For reasons that are hard to explain in an email, bibliographic data and
relational db models are not compatible. Although bibliographic databases
often use normal relational DBMSs (Sybase, Oracle), they do not use them in
a truly relational way. In general, software must be written to create
heading and keyword indexes, and the bibliographic data is stored as a
"blob". Putting bibliographic data into a DBMS is somewhat like putting
full text data into a DBMS -- you end up using specialized indexing
software (like Inktomi or Google) rather than the DBMS capabilities.
There are DBMSs that claim to be XML-enabled. That would mean that the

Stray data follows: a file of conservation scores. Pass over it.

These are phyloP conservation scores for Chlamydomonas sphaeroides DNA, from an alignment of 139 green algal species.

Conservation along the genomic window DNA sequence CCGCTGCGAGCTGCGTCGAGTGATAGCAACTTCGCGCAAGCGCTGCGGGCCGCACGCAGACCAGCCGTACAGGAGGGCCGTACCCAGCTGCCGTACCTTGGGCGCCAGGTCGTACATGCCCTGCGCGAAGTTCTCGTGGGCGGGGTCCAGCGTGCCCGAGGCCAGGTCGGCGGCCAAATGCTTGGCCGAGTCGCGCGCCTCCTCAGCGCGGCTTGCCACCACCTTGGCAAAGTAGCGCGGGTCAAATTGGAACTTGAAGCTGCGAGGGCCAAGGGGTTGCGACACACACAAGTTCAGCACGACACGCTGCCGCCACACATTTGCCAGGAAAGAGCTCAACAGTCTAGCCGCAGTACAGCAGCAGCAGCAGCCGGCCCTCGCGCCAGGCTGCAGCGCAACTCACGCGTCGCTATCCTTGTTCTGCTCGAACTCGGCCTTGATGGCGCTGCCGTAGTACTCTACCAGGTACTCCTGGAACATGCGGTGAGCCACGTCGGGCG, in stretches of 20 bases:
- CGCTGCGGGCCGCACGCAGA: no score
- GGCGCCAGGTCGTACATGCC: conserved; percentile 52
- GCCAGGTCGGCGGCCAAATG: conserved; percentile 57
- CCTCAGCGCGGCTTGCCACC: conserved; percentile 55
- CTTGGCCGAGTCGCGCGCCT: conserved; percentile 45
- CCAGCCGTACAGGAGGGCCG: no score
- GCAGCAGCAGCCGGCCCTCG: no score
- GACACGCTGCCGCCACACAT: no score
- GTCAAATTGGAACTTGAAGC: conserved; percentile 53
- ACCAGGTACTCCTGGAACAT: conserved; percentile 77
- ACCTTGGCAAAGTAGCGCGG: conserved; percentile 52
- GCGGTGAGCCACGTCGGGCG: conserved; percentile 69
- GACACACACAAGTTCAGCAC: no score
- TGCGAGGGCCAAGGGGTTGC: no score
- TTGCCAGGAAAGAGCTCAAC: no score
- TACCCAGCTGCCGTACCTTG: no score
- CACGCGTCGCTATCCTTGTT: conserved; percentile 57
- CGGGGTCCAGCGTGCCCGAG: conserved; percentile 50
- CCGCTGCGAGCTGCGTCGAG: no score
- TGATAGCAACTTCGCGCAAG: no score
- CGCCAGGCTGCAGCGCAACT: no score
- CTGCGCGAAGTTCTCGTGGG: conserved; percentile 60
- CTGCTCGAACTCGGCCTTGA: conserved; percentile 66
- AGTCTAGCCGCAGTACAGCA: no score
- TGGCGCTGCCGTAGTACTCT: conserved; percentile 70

input to the DBMS can be in XML and the DBMS can be instructed which fields
to index. The big names in database technology all make this claim, but I
don't believe that the two you mention, which are open source, have this
capability. One system that does take in XML and was designed for
bibliographic data is Cheshire, developed at UC Berkeley
(http://cheshire.berkeley.edu/). It looks like you can download the source
code, with the usual "buyer beware" kind of caveats.
At 12:19 PM 7/11/2003 -0800, Bruce D'Arcus wrote:
>As I recall, there are a few IT people on this list. Has anyone looked at
>or worked on implementing MODS in a relationship database (oh, something
>like PostgreSQL or MySQL)?
>If not, then all MODS storage is in flat files now?
>I'm trying hard to convince the people involved in the Open Office
>bibliographic module project to adopt a MODS-like database model, but I
>really know nothing about DB design, so I don't feel qualified to offer
>specific suggestions on how to do this. If anyone has any suggestions,
>please let me know.
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